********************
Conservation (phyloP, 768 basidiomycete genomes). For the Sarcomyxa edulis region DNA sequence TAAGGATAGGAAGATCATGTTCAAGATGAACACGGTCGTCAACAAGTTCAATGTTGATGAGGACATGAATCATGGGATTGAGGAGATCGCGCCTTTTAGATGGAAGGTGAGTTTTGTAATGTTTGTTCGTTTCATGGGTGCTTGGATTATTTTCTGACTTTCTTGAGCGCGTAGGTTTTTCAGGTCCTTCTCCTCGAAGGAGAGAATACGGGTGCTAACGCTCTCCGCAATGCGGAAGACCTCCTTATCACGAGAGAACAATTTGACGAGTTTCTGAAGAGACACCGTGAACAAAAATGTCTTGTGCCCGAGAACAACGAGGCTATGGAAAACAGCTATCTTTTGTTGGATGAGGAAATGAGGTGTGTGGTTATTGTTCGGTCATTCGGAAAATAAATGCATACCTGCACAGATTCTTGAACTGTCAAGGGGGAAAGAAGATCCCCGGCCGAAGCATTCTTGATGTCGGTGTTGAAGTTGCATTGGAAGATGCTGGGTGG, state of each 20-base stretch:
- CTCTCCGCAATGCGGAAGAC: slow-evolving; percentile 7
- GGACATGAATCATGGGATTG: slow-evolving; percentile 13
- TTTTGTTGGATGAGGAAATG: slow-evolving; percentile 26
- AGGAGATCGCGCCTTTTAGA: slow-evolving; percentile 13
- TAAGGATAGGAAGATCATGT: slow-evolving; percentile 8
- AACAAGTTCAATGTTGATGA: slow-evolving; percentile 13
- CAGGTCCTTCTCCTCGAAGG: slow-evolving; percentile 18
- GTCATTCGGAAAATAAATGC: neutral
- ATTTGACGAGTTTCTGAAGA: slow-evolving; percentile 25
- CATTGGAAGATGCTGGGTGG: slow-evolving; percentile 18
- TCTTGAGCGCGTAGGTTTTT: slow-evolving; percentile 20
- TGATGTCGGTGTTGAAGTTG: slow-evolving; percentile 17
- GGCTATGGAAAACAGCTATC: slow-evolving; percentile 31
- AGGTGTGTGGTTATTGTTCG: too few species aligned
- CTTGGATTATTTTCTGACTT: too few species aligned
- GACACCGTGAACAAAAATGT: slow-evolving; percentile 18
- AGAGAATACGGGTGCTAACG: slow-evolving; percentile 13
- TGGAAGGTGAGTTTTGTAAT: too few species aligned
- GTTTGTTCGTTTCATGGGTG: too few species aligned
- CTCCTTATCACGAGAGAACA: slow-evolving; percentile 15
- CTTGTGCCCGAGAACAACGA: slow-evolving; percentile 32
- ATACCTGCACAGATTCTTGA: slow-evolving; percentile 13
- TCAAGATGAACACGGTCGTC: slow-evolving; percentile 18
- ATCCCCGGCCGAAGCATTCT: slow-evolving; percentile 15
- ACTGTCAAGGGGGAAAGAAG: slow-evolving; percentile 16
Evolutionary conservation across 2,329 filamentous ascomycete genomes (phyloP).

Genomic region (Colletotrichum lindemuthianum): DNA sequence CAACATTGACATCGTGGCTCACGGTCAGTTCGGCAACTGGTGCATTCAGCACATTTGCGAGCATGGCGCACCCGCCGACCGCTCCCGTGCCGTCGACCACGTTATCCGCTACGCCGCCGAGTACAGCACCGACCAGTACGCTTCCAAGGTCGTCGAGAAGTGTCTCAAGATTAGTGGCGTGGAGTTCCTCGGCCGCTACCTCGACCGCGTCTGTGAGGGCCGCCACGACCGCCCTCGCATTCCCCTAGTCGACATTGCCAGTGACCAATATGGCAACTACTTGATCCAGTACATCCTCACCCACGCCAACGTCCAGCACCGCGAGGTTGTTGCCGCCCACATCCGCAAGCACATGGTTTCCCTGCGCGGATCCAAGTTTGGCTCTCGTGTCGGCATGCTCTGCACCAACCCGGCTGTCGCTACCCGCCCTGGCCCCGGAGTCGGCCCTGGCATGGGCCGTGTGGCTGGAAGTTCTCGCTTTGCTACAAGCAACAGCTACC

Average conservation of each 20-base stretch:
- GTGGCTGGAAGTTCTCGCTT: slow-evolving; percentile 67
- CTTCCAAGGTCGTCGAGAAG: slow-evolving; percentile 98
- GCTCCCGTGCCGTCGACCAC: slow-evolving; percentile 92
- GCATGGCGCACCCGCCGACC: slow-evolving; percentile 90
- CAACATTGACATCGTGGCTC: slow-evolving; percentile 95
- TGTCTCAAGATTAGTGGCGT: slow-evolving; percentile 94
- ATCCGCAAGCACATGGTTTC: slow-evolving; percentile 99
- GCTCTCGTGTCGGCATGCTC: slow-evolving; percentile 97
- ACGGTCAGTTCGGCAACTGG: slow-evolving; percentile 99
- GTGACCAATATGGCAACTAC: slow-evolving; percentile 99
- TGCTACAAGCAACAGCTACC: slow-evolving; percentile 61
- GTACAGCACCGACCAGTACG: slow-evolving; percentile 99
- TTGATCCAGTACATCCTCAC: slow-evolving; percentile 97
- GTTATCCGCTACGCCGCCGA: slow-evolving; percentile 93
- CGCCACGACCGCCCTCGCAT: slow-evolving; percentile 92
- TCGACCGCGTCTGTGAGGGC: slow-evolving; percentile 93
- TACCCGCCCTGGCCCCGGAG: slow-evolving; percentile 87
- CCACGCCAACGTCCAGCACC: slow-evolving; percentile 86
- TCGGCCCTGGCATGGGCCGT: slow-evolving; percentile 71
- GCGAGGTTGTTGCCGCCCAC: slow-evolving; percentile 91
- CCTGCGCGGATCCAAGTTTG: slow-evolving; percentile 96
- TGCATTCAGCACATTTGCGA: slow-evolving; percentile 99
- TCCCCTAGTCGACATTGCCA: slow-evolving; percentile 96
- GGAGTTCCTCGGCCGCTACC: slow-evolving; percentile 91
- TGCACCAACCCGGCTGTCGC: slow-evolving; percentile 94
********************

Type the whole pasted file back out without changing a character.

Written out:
Conservation (phyloP, 768 basidiomycete genomes). For the Sarcomyxa edulis region DNA sequence TAAGGATAGGAAGATCATGTTCAAGATGAACACGGTCGTCAACAAGTTCAATGTTGATGAGGACATGAATCATGGGATTGAGGAGATCGCGCCTTTTAGATGGAAGGTGAGTTTTGTAATGTTTGTTCGTTTCATGGGTGCTTGGATTATTTTCTGACTTTCTTGAGCGCGTAGGTTTTTCAGGTCCTTCTCCTCGAAGGAGAGAATACGGGTGCTAACGCTCTCCGCAATGCGGAAGACCTCCTTATCACGAGAGAACAATTTGACGAGTTTCTGAAGAGACACCGTGAACAAAAATGTCTTGTGCCCGAGAACAACGAGGCTATGGAAAACAGCTATCTTTTGTTGGATGAGGAAATGAGGTGTGTGGTTATTGTTCGGTCATTCGGAAAATAAATGCATACCTGCACAGATTCTTGAACTGTCAAGGGGGAAAGAAGATCCCCGGCCGAAGCATTCTTGATGTCGGTGTTGAAGTTGCATTGGAAGATGCTGGGTGG, state of each 20-base stretch:
- CTCTCCGCAATGCGGAAGAC: slow-evolving; percentile 7
- GGACATGAATCATGGGATTG: slow-evolving; percentile 13
- TTTTGTTGGATGAGGAAATG: slow-evolving; percentile 26
- AGGAGATCGCGCCTTTTAGA: slow-evolving; percentile 13
- TAAGGATAGGAAGATCATGT: slow-evolving; percentile 8
- AACAAGTTCAATGTTGATGA: slow-evolving; percentile 13
- CAGGTCCTTCTCCTCGAAGG: slow-evolving; percentile 18
- GTCATTCGGAAAATAAATGC: neutral
- ATTTGACGAGTTTCTGAAGA: slow-evolving; percentile 25
- CATTGGAAGATGCTGGGTGG: slow-evolving; percentile 18
- TCTTGAGCGCGTAGGTTTTT: slow-evolving; percentile 20
- TGATGTCGGTGTTGAAGTTG: slow-evolving; percentile 17
- GGCTATGGAAAACAGCTATC: slow-evolving; percentile 31
- AGGTGTGTGGTTATTGTTCG: too few species aligned
- CTTGGATTATTTTCTGACTT: too few species aligned
- GACACCGTGAACAAAAATGT: slow-evolving; percentile 18
- AGAGAATACGGGTGCTAACG: slow-evolving; percentile 13
- TGGAAGGTGAGTTTTGTAAT: too few species aligned
- GTTTGTTCGTTTCATGGGTG: too few species aligned
- CTCCTTATCACGAGAGAACA: slow-evolving; percentile 15
- CTTGTGCCCGAGAACAACGA: slow-evolving; percentile 32
- ATACCTGCACAGATTCTTGA: slow-evolving; percentile 13
- TCAAGATGAACACGGTCGTC: slow-evolving; percentile 18
- ATCCCCGGCCGAAGCATTCT: slow-evolving; percentile 15
- ACTGTCAAGGGGGAAAGAAG: slow-evolving; percentile 16
Evolutionary conservation across 2,329 filamentous ascomycete genomes (phyloP).

Genomic region (Colletotrichum lindemuthianum): DNA sequence CAACATTGACATCGTGGCTCACGGTCAGTTCGGCAACTGGTGCATTCAGCACATTTGCGAGCATGGCGCACCCGCCGACCGCTCCCGTGCCGTCGACCACGTTATCCGCTACGCCGCCGAGTACAGCACCGACCAGTACGCTTCCAAGGTCGTCGAGAAGTGTCTCAAGATTAGTGGCGTGGAGTTCCTCGGCCGCTACCTCGACCGCGTCTGTGAGGGCCGCCACGACCGCCCTCGCATTCCCCTAGTCGACATTGCCAGTGACCAATATGGCAACTACTTGATCCAGTACATCCTCACCCACGCCAACGTCCAGCACCGCGAGGTTGTTGCCGCCCACATCCGCAAGCACATGGTTTCCCTGCGCGGATCCAAGTTTGGCTCTCGTGTCGGCATGCTCTGCACCAACCCGGCTGTCGCTACCCGCCCTGGCCCCGGAGTCGGCCCTGGCATGGGCCGTGTGGCTGGAAGTTCTCGCTTTGCTACAAGCAACAGCTACC

Average conservation of each 20-base stretch:
- GTGGCTGGAAGTTCTCGCTT: slow-evolving; percentile 67
- CTTCCAAGGTCGTCGAGAAG: slow-evolving; percentile 98
- GCTCCCGTGCCGTCGACCAC: slow-evolving; percentile 92
- GCATGGCGCACCCGCCGACC: slow-evolving; percentile 90
- CAACATTGACATCGTGGCTC: slow-evolving; percentile 95
- TGTCTCAAGATTAGTGGCGT: slow-evolving; percentile 94
- ATCCGCAAGCACATGGTTTC: slow-evolving; percentile 99
- GCTCTCGTGTCGGCATGCTC: slow-evolving; percentile 97
- ACGGTCAGTTCGGCAACTGG: slow-evolving; percentile 99
- GTGACCAATATGGCAACTAC: slow-evolving; percentile 99
- TGCTACAAGCAACAGCTACC: slow-evolving; percentile 61
- GTACAGCACCGACCAGTACG: slow-evolving; percentile 99
- TTGATCCAGTACATCCTCAC: slow-evolving; percentile 97
- GTTATCCGCTACGCCGCCGA: slow-evolving; percentile 93
- CGCCACGACCGCCCTCGCAT: slow-evolving; percentile 92
- TCGACCGCGTCTGTGAGGGC: slow-evolving; percentile 93
- TACCCGCCCTGGCCCCGGAG: slow-evolving; percentile 87
- CCACGCCAACGTCCAGCACC: slow-evolving; percentile 86
- TCGGCCCTGGCATGGGCCGT: slow-evolving; percentile 71
- GCGAGGTTGTTGCCGCCCAC: slow-evolving; percentile 91
- CCTGCGCGGATCCAAGTTTG: slow-evolving; percentile 96
- TGCATTCAGCACATTTGCGA: slow-evolving; percentile 99
- TCCCCTAGTCGACATTGCCA: slow-evolving; percentile 96
- GGAGTTCCTCGGCCGCTACC: slow-evolving; percentile 91
- TGCACCAACCCGGCTGTCGC: slow-evolving; percentile 94